I say “no good way” which invites a lot of nitpicking and well-actuallying. There are uncertainties to account for, or social dynamics with your neighbor, blah blah blah. But when the discrepancy between willingness-to-pay and willingness-to-accept is big enough, it’s pretty suspect. A factor of two seems to be common in some experiments.

Lawn Mowing

You know how people will mow their own lawn or change their own oil because it seems extravagant to pay someone $20 to do something they can perfectly well do themselves? But if a neighbor offers to pay you $20 to mow their lawn then you say no. That’s inconsistent! I mean, at some point you’d run out of time but if it makes sense to turn down the neighbor’s offer to mow your lawn then you should also accept when your neighbor offers $20 to mow theirs. Either it’s worth $20 to get out of a lawn mowing or it isn’t.

And, again, you can always find excuses. Maybe you don’t trust someone else to do as good a job, or don’t know if they’ll be happy with how good a job you do. It makes sense for there to be a gap between willingness-to-pay and willingness-to-accept. Just that people seem to have nonsensically high gaps.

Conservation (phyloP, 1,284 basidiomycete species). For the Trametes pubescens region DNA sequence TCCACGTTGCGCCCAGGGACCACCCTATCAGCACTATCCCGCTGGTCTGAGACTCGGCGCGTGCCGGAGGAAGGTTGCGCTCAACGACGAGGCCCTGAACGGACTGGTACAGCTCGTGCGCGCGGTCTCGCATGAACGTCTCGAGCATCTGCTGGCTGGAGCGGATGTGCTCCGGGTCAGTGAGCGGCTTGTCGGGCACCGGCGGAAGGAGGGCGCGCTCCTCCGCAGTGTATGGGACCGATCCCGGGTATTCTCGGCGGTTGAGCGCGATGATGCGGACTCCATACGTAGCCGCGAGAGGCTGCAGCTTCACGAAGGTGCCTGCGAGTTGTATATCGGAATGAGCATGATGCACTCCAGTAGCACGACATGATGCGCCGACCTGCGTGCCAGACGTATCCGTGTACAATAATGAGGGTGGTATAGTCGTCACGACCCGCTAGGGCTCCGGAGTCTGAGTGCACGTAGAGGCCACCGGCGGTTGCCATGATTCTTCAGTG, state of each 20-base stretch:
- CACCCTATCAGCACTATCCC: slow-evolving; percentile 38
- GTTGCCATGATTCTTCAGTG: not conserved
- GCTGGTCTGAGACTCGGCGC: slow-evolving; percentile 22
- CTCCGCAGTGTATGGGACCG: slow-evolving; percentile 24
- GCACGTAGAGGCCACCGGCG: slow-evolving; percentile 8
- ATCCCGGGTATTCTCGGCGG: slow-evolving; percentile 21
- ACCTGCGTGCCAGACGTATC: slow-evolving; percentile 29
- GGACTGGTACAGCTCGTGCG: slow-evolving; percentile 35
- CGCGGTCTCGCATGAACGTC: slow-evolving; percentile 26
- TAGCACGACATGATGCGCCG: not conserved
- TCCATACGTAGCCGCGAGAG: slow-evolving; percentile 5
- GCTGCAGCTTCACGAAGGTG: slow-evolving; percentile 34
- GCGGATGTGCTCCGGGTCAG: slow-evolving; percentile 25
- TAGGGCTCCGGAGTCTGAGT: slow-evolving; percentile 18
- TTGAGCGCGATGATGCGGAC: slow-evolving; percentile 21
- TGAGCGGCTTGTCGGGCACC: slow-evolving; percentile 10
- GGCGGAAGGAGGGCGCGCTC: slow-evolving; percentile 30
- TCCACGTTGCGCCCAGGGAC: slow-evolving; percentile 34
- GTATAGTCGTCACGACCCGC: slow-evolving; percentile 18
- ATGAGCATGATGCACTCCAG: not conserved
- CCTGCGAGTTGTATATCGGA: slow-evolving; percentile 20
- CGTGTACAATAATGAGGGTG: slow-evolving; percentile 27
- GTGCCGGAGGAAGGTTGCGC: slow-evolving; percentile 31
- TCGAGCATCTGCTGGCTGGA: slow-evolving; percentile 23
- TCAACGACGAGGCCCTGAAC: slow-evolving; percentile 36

Buying vs Getting Bumped From Flights

This is an example Bee and I spotted in the Boston airport one Sunday in August.

First, imagine you’re buying flights and there’s a flight at a much more convenient time, saving you basically a day of wasted travel time, but it costs $800 more. Almost everyone (in my socio-economic circles) chooses to save the $800.

Then you get to the gate for your flight and the flight is overbooked and they’re asking for volunteers to be bumped to a flight that’s 8 hours later and they’ll pay you $800 in actual money, not those scammy airline vouchers. Almost everyone chooses to stay on the flight they have (we checked!).